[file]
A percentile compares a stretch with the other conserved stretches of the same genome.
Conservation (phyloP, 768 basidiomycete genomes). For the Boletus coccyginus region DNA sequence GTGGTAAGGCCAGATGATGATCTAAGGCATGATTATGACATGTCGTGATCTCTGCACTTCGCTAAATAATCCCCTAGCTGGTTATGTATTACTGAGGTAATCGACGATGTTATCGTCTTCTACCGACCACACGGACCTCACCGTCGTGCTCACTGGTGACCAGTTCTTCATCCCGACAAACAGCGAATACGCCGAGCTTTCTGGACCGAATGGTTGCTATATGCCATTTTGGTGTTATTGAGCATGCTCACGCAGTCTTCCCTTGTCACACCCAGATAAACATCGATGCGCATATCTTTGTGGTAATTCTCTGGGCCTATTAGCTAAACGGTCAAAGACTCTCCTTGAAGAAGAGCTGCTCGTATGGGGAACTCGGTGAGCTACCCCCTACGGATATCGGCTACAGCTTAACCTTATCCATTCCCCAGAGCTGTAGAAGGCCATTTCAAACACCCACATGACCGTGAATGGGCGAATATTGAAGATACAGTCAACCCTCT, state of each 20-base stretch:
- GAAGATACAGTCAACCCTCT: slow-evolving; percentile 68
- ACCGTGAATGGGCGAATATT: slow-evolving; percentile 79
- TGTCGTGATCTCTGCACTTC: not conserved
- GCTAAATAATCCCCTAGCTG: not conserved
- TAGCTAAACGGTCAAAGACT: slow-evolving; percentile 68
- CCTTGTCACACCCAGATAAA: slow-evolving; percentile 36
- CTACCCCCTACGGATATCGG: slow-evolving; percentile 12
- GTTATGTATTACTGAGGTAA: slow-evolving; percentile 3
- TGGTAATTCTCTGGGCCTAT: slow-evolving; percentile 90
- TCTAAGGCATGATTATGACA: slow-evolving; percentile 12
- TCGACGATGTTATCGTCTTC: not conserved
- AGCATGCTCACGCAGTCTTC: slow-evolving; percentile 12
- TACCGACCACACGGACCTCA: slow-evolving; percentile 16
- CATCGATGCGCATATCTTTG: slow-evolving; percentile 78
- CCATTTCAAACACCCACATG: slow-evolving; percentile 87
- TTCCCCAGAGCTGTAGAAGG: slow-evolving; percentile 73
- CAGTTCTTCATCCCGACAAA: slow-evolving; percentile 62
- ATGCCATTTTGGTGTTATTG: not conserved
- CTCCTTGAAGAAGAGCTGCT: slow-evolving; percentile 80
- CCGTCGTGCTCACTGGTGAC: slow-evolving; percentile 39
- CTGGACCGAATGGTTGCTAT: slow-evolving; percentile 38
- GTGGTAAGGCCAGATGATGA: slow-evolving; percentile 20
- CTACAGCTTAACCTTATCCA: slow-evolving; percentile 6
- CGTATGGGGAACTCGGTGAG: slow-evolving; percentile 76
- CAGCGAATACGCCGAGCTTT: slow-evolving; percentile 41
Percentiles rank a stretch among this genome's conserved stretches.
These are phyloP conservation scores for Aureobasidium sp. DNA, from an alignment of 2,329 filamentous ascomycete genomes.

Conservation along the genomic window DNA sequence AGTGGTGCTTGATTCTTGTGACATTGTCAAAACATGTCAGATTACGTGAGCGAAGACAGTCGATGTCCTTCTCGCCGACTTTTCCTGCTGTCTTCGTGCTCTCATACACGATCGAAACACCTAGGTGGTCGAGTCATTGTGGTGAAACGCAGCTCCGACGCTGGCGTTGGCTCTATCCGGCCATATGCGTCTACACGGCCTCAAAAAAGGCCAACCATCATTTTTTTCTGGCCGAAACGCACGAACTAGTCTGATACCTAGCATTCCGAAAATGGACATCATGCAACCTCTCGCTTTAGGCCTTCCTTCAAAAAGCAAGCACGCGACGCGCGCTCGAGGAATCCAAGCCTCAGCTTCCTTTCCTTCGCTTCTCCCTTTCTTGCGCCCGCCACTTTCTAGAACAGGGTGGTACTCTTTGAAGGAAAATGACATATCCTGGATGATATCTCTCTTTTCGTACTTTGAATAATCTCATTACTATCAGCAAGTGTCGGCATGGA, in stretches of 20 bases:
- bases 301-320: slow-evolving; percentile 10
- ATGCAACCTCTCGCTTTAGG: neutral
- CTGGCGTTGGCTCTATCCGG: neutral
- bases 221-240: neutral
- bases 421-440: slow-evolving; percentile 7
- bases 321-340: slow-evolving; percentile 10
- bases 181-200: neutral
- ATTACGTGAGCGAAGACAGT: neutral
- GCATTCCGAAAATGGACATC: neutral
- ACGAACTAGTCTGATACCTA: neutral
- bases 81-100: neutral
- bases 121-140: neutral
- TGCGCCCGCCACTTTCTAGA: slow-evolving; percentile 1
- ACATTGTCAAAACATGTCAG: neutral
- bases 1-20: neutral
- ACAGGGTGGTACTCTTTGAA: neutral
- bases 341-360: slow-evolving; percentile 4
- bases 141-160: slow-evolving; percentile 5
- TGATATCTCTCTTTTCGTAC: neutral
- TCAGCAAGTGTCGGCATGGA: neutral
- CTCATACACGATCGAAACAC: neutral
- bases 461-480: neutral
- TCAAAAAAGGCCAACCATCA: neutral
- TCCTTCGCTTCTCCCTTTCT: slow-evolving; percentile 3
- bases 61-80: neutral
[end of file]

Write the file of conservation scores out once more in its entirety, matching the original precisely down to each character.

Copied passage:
A percentile compares a stretch with the other conserved stretches of the same genome.
Conservation (phyloP, 768 basidiomycete genomes). For the Boletus coccyginus region DNA sequence GTGGTAAGGCCAGATGATGATCTAAGGCATGATTATGACATGTCGTGATCTCTGCACTTCGCTAAATAATCCCCTAGCTGGTTATGTATTACTGAGGTAATCGACGATGTTATCGTCTTCTACCGACCACACGGACCTCACCGTCGTGCTCACTGGTGACCAGTTCTTCATCCCGACAAACAGCGAATACGCCGAGCTTTCTGGACCGAATGGTTGCTATATGCCATTTTGGTGTTATTGAGCATGCTCACGCAGTCTTCCCTTGTCACACCCAGATAAACATCGATGCGCATATCTTTGTGGTAATTCTCTGGGCCTATTAGCTAAACGGTCAAAGACTCTCCTTGAAGAAGAGCTGCTCGTATGGGGAACTCGGTGAGCTACCCCCTACGGATATCGGCTACAGCTTAACCTTATCCATTCCCCAGAGCTGTAGAAGGCCATTTCAAACACCCACATGACCGTGAATGGGCGAATATTGAAGATACAGTCAACCCTCT, state of each 20-base stretch:
- GAAGATACAGTCAACCCTCT: slow-evolving; percentile 68
- ACCGTGAATGGGCGAATATT: slow-evolving; percentile 79
- TGTCGTGATCTCTGCACTTC: not conserved
- GCTAAATAATCCCCTAGCTG: not conserved
- TAGCTAAACGGTCAAAGACT: slow-evolving; percentile 68
- CCTTGTCACACCCAGATAAA: slow-evolving; percentile 36
- CTACCCCCTACGGATATCGG: slow-evolving; percentile 12
- GTTATGTATTACTGAGGTAA: slow-evolving; percentile 3
- TGGTAATTCTCTGGGCCTAT: slow-evolving; percentile 90
- TCTAAGGCATGATTATGACA: slow-evolving; percentile 12
- TCGACGATGTTATCGTCTTC: not conserved
- AGCATGCTCACGCAGTCTTC: slow-evolving; percentile 12
- TACCGACCACACGGACCTCA: slow-evolving; percentile 16
- CATCGATGCGCATATCTTTG: slow-evolving; percentile 78
- CCATTTCAAACACCCACATG: slow-evolving; percentile 87
- TTCCCCAGAGCTGTAGAAGG: slow-evolving; percentile 73
- CAGTTCTTCATCCCGACAAA: slow-evolving; percentile 62
- ATGCCATTTTGGTGTTATTG: not conserved
- CTCCTTGAAGAAGAGCTGCT: slow-evolving; percentile 80
- CCGTCGTGCTCACTGGTGAC: slow-evolving; percentile 39
- CTGGACCGAATGGTTGCTAT: slow-evolving; percentile 38
- GTGGTAAGGCCAGATGATGA: slow-evolving; percentile 20
- CTACAGCTTAACCTTATCCA: slow-evolving; percentile 6
- CGTATGGGGAACTCGGTGAG: slow-evolving; percentile 76
- CAGCGAATACGCCGAGCTTT: slow-evolving; percentile 41
Percentiles rank a stretch among this genome's conserved stretches.
These are phyloP conservation scores for Aureobasidium sp. DNA, from an alignment of 2,329 filamentous ascomycete genomes.

Conservation along the genomic window DNA sequence AGTGGTGCTTGATTCTTGTGACATTGTCAAAACATGTCAGATTACGTGAGCGAAGACAGTCGATGTCCTTCTCGCCGACTTTTCCTGCTGTCTTCGTGCTCTCATACACGATCGAAACACCTAGGTGGTCGAGTCATTGTGGTGAAACGCAGCTCCGACGCTGGCGTTGGCTCTATCCGGCCATATGCGTCTACACGGCCTCAAAAAAGGCCAACCATCATTTTTTTCTGGCCGAAACGCACGAACTAGTCTGATACCTAGCATTCCGAAAATGGACATCATGCAACCTCTCGCTTTAGGCCTTCCTTCAAAAAGCAAGCACGCGACGCGCGCTCGAGGAATCCAAGCCTCAGCTTCCTTTCCTTCGCTTCTCCCTTTCTTGCGCCCGCCACTTTCTAGAACAGGGTGGTACTCTTTGAAGGAAAATGACATATCCTGGATGATATCTCTCTTTTCGTACTTTGAATAATCTCATTACTATCAGCAAGTGTCGGCATGGA, in stretches of 20 bases:
- bases 301-320: slow-evolving; percentile 10
- ATGCAACCTCTCGCTTTAGG: neutral
- CTGGCGTTGGCTCTATCCGG: neutral
- bases 221-240: neutral
- bases 421-440: slow-evolving; percentile 7
- bases 321-340: slow-evolving; percentile 10
- bases 181-200: neutral
- ATTACGTGAGCGAAGACAGT: neutral
- GCATTCCGAAAATGGACATC: neutral
- ACGAACTAGTCTGATACCTA: neutral
- bases 81-100: neutral
- bases 121-140: neutral
- TGCGCCCGCCACTTTCTAGA: slow-evolving; percentile 1
- ACATTGTCAAAACATGTCAG: neutral
- bases 1-20: neutral
- ACAGGGTGGTACTCTTTGAA: neutral
- bases 341-360: slow-evolving; percentile 4
- bases 141-160: slow-evolving; percentile 5
- TGATATCTCTCTTTTCGTAC: neutral
- TCAGCAAGTGTCGGCATGGA: neutral
- CTCATACACGATCGAAACAC: neutral
- bases 461-480: neutral
- TCAAAAAAGGCCAACCATCA: neutral
- TCCTTCGCTTCTCCCTTTCT: slow-evolving; percentile 3
- bases 61-80: neutral